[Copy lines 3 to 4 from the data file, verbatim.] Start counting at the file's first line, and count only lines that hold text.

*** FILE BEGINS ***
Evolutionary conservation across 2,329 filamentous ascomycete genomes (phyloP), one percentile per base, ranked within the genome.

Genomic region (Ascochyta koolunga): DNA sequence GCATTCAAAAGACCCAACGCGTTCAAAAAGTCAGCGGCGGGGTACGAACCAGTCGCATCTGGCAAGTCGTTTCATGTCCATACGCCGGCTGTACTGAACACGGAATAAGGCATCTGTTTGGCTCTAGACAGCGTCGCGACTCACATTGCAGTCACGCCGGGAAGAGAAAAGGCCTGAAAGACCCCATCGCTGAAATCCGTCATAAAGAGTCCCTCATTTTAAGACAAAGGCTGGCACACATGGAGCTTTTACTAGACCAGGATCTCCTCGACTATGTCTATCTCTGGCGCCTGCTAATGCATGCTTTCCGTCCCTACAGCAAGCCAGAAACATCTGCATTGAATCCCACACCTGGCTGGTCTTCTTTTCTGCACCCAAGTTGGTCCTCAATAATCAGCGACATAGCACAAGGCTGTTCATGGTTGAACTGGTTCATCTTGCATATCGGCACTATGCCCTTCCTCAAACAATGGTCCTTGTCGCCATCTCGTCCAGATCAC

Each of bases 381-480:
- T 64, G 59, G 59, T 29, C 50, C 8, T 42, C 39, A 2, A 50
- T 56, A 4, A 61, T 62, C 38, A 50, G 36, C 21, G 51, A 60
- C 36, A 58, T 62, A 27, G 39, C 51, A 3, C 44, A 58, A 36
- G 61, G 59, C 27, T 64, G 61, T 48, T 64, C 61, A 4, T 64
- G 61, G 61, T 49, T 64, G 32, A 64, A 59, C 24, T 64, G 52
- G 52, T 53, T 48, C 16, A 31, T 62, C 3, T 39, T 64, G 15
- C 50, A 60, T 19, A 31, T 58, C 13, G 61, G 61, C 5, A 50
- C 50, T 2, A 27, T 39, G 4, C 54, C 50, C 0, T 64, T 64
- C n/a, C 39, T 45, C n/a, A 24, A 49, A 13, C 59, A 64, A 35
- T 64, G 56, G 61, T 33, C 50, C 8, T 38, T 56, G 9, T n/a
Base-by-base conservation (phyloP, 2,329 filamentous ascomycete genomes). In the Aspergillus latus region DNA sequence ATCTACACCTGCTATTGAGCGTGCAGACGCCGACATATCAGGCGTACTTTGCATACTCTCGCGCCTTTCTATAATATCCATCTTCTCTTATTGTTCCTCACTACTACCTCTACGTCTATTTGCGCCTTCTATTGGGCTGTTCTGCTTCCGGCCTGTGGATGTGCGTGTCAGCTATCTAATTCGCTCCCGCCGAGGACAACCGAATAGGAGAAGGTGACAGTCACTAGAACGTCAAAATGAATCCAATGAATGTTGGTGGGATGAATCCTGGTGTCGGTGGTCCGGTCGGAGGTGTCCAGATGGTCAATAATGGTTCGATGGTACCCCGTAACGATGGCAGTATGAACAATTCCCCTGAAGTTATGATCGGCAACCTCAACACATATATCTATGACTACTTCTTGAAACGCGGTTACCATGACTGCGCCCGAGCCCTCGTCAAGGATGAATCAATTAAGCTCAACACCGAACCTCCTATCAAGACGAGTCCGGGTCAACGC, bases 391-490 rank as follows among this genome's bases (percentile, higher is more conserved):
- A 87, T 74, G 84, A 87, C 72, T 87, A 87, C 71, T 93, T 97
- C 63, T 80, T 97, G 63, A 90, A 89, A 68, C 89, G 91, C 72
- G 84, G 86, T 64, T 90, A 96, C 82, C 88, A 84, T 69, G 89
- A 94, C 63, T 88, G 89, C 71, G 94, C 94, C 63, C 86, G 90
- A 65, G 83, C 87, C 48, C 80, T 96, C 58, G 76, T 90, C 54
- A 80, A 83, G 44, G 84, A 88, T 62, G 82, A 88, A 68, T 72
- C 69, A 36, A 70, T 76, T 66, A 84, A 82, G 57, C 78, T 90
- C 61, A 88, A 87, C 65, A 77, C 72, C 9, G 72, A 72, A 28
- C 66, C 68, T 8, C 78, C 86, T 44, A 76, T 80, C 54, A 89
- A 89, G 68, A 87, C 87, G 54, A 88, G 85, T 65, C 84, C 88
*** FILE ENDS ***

Each of bases 381-480:
- T 64, G 59, G 59, T 29, C 50, C 8, T 42, C 39, A 2, A 50